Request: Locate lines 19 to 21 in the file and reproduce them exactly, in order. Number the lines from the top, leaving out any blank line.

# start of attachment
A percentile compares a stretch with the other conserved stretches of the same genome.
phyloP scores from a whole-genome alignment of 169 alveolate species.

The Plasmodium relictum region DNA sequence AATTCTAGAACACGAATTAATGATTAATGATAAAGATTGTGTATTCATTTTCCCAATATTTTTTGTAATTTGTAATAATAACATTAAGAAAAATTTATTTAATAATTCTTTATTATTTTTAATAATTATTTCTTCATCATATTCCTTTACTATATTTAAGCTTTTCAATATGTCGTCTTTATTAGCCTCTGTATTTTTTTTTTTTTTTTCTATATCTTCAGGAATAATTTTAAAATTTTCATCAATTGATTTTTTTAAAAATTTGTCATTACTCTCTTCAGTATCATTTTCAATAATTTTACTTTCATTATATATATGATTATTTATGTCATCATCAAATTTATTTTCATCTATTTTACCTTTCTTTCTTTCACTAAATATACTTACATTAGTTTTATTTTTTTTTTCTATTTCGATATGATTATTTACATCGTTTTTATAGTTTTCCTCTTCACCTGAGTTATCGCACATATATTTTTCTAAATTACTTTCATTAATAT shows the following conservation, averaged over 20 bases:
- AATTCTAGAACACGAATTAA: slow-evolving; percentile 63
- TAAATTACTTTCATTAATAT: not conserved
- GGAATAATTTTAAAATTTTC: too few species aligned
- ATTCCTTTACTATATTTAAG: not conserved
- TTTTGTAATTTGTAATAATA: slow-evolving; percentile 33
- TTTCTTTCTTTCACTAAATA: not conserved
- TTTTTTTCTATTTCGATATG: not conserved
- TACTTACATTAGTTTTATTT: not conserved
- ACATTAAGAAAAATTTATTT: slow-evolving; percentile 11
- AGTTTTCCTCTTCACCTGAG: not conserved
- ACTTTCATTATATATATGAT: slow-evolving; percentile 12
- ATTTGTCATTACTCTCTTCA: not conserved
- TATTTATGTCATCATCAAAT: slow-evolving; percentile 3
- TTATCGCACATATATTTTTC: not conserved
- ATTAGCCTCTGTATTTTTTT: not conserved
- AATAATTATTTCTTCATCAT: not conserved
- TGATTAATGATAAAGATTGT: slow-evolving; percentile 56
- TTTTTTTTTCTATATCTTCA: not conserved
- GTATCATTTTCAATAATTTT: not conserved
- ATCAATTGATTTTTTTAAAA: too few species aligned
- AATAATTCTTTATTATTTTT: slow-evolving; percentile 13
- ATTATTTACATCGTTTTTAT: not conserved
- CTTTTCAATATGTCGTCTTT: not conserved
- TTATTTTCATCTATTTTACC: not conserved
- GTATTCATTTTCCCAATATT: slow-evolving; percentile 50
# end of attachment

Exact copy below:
- AATAATTATTTCTTCATCAT: not conserved
- TGATTAATGATAAAGATTGT: slow-evolving; percentile 56
- TTTTTTTTTCTATATCTTCA: not conserved